The provincial government’s new 15 per cent tax on foreign purchasers of residential property is the talk of the town in Metro Vancouver. While many local residents have spent the last several days debating about the likely effect of the tax, others are already facing the consequences as buyers respond to the tax by failing to complete on binding agreements of purchase and sale.
As mentioned in a Vancouver Sun article published August 3, 2016, there are various ways in which the new tax can impact buyers and sellers of local real estate, even if the buyer does not meet the definition of a ‘foreign entity’ in the new legislation (see link at the end of this article). For example, in addition to foreign buyers failing to complete in order to avoid payment of the tax, binding real estate deals can also collapse as a result of:
- foreign buyers failing to have sufficient funds to pay the purchase price and the additional 15 per cent tax on closing;
- local buyers being unable to sell their previous property at the price required to raise the necessary funds to close on the purchase of a new home; and
- a domino effect of any sale cancelled for the reasons above and affecting another sale that depended on it.
Sellers need to be on guard to protect their legal rights in these circumstances. If the buyer has removed the subject conditions for the purchase of the sale of a property, the seller has a legal right to enforce the contract which is unaffected by the imposition of the new tax. If the seller has any reason to believe that the buyer will not complete the transaction, the seller should advise their conveyancing lawyer, who can assist the seller to ensure that the contract remains valid and binding on the closing date. If the buyer fails to complete on the closing date, the seller then has the option of re-listing the property and pursuing the buyer in Court to claim compensation for the difference between the purchase price in the original contract and the eventual sale price obtained from a new buyer. When bringing such a claim, sellers can seek to have the deposit paid into Court pending a resolution of the proceedings, which will be of particular assistance to ensure recovery of damages against a foreign buyer who does not have assets in BC.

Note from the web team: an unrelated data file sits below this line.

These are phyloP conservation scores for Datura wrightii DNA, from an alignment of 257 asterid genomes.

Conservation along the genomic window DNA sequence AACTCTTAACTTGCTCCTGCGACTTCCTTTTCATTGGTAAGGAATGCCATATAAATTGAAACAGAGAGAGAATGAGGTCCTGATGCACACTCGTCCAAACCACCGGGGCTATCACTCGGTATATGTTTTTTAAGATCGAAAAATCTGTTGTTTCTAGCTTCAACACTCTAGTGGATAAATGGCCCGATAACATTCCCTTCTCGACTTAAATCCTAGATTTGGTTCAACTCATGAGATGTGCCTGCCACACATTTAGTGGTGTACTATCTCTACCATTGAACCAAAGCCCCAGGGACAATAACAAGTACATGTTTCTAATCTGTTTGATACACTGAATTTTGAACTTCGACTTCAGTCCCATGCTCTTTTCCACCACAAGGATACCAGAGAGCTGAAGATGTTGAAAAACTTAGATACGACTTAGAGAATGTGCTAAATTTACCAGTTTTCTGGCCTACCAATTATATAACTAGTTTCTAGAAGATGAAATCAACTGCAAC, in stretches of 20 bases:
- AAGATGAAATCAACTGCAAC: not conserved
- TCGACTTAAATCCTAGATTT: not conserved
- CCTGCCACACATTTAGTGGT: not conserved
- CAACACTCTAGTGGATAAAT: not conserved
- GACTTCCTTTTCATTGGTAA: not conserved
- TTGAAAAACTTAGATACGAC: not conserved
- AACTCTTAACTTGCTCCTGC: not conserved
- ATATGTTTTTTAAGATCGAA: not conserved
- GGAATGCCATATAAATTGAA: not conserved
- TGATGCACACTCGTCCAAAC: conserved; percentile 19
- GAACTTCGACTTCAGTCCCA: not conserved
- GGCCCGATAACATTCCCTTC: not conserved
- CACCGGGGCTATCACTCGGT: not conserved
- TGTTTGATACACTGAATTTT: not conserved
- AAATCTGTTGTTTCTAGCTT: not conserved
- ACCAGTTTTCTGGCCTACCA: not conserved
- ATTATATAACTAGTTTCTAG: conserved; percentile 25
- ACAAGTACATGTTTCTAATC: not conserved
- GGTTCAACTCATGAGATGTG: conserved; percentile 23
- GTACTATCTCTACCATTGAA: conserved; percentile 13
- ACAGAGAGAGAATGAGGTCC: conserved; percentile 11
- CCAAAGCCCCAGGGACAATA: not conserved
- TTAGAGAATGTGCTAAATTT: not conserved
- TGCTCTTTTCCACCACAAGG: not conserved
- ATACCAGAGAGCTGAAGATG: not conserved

Realtors and sellers should be aware that the Collapse Release Form, which is provided by the Real Estate Board of Vancouver, is not appropriate in circumstances where the seller seeks to recover compensation from the buyer for their failure to complete the transaction. If the seller is asked to sign this form or any other forms or documents in relation to the collapsed sale, they should consult with a lawyer before signing it.
More information about the application and calculation of the new tax is available on the Real Estate Law Blog, also published by Lawson Lundell LLP.
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